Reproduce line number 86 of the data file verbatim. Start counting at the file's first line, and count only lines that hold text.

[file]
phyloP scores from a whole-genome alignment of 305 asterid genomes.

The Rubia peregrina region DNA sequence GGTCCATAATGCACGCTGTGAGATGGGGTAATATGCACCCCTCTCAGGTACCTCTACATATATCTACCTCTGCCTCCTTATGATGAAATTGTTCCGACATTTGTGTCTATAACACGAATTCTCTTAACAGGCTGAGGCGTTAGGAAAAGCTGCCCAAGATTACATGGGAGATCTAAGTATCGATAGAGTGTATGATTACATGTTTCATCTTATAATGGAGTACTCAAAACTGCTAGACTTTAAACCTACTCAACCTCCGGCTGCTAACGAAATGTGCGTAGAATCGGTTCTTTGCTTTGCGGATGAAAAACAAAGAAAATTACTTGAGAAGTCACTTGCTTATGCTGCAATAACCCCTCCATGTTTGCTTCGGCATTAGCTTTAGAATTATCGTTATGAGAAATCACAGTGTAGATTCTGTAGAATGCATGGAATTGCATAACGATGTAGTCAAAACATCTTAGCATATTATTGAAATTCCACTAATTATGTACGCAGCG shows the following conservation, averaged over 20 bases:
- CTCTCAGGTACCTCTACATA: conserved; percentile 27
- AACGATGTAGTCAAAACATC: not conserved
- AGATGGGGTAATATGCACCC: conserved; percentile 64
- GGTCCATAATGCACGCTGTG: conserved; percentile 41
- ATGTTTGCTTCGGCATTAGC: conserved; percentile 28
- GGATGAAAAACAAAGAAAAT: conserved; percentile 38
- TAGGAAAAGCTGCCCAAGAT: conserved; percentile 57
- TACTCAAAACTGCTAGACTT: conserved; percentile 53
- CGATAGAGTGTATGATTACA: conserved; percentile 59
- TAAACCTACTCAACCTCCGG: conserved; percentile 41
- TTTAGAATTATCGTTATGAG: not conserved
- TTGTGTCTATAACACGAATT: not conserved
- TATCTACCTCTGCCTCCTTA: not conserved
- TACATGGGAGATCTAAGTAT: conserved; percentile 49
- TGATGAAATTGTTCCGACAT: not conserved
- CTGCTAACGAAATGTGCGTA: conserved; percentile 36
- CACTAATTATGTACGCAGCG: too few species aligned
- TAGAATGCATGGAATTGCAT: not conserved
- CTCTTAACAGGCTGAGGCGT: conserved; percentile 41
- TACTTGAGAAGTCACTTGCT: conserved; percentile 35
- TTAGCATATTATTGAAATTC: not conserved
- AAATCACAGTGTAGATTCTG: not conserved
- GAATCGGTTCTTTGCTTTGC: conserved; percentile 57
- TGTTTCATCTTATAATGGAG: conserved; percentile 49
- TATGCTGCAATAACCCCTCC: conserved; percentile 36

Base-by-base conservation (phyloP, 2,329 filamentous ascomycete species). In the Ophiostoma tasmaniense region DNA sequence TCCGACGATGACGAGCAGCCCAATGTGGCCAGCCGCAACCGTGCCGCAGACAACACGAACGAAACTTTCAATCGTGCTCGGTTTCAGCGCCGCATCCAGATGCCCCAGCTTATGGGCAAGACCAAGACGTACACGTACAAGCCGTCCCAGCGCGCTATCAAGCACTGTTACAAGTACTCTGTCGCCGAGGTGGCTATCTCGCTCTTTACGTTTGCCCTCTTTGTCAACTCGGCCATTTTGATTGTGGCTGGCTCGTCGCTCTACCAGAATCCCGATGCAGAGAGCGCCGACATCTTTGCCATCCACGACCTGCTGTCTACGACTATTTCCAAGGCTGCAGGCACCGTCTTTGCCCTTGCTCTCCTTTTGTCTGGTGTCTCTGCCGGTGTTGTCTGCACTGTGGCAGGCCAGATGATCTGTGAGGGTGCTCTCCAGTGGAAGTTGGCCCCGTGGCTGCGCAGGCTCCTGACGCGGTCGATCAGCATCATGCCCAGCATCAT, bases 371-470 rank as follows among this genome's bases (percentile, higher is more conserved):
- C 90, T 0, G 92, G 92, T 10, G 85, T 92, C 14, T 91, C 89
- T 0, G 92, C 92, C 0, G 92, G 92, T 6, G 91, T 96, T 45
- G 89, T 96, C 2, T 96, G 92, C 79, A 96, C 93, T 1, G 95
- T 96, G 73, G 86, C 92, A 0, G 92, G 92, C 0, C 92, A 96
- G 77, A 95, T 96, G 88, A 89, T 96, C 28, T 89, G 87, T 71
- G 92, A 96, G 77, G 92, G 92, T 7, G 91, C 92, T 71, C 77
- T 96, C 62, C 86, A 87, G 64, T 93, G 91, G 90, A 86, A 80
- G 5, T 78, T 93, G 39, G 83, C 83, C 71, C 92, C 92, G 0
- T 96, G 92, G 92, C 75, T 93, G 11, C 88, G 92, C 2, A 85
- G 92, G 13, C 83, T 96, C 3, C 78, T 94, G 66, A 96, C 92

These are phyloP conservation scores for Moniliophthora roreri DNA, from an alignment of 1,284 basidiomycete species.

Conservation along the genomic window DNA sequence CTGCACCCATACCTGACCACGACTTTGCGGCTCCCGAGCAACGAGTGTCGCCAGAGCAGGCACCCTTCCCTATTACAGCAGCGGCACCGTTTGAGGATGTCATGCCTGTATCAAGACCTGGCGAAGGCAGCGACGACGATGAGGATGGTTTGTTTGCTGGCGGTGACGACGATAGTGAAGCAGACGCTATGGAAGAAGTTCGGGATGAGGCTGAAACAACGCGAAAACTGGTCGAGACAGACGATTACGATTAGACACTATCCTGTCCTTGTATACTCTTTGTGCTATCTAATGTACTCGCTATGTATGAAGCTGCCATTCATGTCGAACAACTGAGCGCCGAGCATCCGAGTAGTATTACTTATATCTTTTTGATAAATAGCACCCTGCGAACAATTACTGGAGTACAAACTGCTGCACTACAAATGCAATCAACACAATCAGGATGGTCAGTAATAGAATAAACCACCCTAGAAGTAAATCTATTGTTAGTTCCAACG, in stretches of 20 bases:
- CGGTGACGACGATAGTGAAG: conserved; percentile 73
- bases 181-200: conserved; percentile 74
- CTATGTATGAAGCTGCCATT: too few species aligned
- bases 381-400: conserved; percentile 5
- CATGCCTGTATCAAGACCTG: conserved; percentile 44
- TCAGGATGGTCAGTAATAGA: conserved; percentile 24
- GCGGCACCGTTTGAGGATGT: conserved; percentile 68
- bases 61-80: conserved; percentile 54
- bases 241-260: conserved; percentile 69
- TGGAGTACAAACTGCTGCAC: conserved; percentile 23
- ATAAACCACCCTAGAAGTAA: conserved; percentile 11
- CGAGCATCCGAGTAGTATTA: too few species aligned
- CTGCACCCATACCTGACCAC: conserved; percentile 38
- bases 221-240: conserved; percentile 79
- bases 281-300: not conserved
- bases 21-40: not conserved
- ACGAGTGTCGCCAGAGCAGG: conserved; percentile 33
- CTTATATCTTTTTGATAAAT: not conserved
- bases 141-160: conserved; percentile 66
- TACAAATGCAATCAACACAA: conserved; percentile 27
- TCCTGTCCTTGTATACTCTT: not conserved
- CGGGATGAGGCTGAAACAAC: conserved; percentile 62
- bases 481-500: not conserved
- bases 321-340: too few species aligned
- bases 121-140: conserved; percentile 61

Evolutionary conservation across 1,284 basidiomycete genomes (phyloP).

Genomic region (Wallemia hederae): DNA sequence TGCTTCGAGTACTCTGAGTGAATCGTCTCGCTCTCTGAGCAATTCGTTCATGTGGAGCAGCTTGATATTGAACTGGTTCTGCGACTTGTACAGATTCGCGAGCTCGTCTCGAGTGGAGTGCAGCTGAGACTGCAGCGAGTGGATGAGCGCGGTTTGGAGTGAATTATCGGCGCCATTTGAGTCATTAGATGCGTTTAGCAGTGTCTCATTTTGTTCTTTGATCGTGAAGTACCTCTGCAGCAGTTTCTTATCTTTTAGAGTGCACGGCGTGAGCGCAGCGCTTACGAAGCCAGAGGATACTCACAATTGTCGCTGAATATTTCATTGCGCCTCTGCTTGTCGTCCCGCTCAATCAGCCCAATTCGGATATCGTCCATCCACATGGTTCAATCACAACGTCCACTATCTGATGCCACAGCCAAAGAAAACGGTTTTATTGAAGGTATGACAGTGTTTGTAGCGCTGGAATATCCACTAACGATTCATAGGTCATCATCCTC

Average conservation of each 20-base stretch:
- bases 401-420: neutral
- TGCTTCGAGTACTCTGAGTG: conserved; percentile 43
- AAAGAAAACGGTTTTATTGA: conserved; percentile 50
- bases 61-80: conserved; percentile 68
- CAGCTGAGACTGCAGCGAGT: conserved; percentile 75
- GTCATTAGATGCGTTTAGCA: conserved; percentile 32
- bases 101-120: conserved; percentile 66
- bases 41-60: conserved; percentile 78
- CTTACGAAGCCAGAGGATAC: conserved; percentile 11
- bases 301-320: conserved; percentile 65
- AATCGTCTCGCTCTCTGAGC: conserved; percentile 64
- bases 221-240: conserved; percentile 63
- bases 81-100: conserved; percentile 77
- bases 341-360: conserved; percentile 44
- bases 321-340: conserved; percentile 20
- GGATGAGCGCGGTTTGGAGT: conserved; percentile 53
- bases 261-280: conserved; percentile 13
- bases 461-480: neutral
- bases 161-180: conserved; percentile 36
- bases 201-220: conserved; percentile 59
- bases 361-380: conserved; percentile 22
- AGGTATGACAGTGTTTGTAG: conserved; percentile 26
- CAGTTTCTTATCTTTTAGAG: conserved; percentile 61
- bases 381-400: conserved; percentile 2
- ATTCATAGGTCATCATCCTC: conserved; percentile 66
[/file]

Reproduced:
- bases 461-480: neutral